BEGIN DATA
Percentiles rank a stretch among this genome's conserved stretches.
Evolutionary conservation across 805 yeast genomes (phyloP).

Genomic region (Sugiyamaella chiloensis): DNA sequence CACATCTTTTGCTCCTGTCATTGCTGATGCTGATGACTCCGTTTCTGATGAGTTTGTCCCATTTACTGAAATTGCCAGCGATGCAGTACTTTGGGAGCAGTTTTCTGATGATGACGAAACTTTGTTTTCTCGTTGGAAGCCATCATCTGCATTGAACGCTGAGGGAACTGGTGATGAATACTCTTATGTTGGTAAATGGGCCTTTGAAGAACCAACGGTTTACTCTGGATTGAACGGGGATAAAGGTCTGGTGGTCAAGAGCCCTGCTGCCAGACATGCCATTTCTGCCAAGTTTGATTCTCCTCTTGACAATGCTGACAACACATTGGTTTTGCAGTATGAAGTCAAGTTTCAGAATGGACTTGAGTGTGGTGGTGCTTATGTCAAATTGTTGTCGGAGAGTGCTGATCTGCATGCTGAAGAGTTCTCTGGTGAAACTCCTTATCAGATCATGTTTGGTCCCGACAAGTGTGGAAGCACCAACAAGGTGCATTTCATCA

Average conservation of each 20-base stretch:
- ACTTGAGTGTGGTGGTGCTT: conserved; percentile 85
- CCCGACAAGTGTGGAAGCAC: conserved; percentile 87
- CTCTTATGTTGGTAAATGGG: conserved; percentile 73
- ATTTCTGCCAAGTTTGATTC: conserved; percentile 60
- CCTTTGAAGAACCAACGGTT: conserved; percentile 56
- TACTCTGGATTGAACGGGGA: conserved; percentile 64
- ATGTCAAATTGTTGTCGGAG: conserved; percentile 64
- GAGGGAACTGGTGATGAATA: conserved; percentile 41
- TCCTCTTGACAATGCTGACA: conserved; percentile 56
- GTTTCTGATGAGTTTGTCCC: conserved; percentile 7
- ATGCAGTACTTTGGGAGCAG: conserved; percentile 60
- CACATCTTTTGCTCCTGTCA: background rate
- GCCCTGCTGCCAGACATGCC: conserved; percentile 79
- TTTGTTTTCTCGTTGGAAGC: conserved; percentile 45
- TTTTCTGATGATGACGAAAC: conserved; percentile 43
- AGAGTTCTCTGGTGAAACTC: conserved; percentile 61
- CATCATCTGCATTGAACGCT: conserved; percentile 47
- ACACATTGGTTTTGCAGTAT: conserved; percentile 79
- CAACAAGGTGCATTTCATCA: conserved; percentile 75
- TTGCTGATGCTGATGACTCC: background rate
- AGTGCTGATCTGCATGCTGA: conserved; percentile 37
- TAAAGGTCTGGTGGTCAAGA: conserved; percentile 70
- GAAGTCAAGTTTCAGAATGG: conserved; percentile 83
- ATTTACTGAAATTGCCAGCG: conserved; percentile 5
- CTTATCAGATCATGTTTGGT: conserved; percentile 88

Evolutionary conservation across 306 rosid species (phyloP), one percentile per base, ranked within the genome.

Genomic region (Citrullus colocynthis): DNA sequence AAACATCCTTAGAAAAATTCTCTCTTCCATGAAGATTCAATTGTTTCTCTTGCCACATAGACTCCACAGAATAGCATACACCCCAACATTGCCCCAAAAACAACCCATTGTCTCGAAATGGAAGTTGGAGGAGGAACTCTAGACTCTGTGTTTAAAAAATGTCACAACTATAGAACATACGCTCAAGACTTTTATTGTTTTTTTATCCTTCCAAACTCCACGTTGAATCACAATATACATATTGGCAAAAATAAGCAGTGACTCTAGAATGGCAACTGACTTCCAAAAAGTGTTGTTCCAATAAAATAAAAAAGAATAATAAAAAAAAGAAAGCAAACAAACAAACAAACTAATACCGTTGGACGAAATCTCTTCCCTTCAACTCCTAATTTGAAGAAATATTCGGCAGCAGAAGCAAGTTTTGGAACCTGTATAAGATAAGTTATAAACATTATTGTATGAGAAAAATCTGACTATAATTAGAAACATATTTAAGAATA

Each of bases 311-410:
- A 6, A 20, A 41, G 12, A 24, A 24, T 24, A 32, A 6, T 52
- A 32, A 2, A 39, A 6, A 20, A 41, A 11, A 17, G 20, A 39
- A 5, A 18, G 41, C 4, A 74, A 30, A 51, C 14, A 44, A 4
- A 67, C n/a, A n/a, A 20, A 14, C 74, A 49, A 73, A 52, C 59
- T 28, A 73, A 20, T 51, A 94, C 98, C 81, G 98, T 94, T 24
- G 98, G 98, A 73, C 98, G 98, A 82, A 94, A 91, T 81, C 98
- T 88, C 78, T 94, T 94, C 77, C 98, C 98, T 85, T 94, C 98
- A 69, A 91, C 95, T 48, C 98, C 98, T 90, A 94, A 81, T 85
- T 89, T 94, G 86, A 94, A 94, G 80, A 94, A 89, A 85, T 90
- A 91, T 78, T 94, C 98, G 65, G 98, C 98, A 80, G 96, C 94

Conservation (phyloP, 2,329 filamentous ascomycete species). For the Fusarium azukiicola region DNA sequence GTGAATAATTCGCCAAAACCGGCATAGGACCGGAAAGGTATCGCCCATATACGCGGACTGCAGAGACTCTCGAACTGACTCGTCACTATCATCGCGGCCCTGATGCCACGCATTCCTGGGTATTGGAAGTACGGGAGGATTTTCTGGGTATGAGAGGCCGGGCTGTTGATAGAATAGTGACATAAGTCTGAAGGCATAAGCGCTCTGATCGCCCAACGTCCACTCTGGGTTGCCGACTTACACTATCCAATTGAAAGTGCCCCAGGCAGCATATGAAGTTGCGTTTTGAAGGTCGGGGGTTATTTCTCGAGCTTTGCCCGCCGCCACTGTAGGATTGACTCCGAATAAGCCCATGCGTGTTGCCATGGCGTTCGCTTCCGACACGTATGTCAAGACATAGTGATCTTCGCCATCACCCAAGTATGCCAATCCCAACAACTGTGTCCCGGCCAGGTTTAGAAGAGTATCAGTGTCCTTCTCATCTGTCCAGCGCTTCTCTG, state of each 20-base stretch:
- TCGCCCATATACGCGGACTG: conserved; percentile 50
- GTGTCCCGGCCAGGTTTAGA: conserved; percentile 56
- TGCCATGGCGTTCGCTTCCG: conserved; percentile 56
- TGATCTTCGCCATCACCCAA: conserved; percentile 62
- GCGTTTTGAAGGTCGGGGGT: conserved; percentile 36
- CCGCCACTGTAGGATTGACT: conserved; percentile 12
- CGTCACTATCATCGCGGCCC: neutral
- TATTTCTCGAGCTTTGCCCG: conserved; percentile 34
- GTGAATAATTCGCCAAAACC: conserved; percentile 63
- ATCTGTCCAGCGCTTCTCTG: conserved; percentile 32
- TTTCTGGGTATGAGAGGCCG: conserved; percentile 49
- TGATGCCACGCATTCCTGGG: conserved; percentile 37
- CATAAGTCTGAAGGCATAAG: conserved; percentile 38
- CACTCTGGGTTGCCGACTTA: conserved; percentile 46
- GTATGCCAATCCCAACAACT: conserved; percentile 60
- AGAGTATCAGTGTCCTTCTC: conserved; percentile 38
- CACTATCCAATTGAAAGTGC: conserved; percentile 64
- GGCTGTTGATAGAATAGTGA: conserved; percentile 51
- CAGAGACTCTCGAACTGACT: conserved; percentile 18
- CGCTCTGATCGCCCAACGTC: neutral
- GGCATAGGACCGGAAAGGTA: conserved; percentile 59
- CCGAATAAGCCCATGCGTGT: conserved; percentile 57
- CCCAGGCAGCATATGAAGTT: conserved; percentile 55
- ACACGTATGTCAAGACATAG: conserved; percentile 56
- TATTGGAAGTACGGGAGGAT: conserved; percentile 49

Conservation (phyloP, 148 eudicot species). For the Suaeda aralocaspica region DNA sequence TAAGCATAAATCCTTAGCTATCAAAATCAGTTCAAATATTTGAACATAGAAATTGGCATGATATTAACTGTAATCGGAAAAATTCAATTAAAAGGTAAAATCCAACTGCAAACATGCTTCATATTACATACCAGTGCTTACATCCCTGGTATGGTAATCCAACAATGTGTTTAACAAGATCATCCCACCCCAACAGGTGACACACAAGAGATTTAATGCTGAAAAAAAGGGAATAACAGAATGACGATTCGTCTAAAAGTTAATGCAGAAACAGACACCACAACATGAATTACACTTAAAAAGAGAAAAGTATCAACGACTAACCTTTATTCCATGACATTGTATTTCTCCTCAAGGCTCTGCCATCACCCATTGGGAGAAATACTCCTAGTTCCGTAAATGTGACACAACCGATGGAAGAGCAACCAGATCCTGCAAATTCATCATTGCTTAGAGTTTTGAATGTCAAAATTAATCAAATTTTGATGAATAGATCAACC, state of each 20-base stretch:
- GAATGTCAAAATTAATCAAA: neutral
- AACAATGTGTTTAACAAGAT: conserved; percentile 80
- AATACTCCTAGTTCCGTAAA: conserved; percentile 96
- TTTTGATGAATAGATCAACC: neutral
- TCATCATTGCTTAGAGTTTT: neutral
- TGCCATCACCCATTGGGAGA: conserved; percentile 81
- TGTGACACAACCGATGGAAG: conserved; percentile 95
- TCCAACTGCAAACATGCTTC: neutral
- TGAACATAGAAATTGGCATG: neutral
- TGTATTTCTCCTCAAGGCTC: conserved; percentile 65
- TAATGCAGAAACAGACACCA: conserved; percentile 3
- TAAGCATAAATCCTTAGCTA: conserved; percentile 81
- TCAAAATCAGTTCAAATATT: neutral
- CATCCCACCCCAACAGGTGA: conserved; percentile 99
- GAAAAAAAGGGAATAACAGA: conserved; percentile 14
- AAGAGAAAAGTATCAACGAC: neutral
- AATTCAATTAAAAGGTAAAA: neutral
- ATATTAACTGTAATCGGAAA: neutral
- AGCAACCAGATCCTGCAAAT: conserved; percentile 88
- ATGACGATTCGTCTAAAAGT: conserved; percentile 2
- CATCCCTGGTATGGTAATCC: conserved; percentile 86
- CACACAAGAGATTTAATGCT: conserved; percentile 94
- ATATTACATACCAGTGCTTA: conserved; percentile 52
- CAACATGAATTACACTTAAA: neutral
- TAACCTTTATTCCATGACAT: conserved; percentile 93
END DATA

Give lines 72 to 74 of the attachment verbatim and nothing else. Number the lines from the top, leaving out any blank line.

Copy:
- AATACTCCTAGTTCCGTAAA: conserved; percentile 96
- TTTTGATGAATAGATCAACC: neutral
- TCATCATTGCTTAGAGTTTT: neutral